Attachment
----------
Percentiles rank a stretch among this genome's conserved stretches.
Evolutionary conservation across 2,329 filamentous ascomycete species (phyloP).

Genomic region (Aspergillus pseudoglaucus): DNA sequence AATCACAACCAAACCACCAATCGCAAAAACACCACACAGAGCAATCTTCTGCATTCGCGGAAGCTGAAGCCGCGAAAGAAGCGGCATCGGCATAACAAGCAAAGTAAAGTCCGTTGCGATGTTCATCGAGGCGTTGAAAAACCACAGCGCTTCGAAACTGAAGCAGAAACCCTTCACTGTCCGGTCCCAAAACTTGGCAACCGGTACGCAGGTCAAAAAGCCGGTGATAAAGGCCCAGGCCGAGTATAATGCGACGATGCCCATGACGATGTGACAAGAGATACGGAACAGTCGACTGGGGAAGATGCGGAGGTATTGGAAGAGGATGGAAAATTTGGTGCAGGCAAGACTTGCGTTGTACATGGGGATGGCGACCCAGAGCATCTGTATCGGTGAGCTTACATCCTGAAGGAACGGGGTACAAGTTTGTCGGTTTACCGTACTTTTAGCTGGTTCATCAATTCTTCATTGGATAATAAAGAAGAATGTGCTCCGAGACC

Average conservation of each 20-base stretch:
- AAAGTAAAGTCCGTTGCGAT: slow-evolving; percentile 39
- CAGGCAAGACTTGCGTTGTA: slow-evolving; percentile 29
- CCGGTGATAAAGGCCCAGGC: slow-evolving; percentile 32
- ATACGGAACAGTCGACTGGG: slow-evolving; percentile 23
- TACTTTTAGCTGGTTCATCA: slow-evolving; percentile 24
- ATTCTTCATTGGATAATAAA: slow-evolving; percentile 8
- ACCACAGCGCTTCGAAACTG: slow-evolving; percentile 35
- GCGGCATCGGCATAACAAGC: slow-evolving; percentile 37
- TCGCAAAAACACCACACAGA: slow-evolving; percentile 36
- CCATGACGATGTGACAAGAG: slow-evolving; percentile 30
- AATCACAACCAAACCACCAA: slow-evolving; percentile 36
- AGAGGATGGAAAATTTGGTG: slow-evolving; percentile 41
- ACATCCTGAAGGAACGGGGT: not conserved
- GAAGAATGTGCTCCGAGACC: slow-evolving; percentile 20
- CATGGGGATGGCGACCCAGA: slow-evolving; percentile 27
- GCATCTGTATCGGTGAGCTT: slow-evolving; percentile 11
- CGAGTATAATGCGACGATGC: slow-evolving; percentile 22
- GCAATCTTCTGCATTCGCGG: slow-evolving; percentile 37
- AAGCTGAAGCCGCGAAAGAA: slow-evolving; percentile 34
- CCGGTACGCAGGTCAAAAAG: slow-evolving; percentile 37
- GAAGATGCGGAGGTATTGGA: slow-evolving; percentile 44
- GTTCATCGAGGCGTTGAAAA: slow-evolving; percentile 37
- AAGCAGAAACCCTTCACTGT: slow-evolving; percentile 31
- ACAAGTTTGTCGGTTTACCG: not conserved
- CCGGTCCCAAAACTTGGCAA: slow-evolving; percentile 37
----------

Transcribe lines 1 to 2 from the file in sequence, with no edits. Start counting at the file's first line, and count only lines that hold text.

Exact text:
Percentiles rank a stretch among this genome's conserved stretches.
Evolutionary conservation across 2,329 filamentous ascomycete species (phyloP).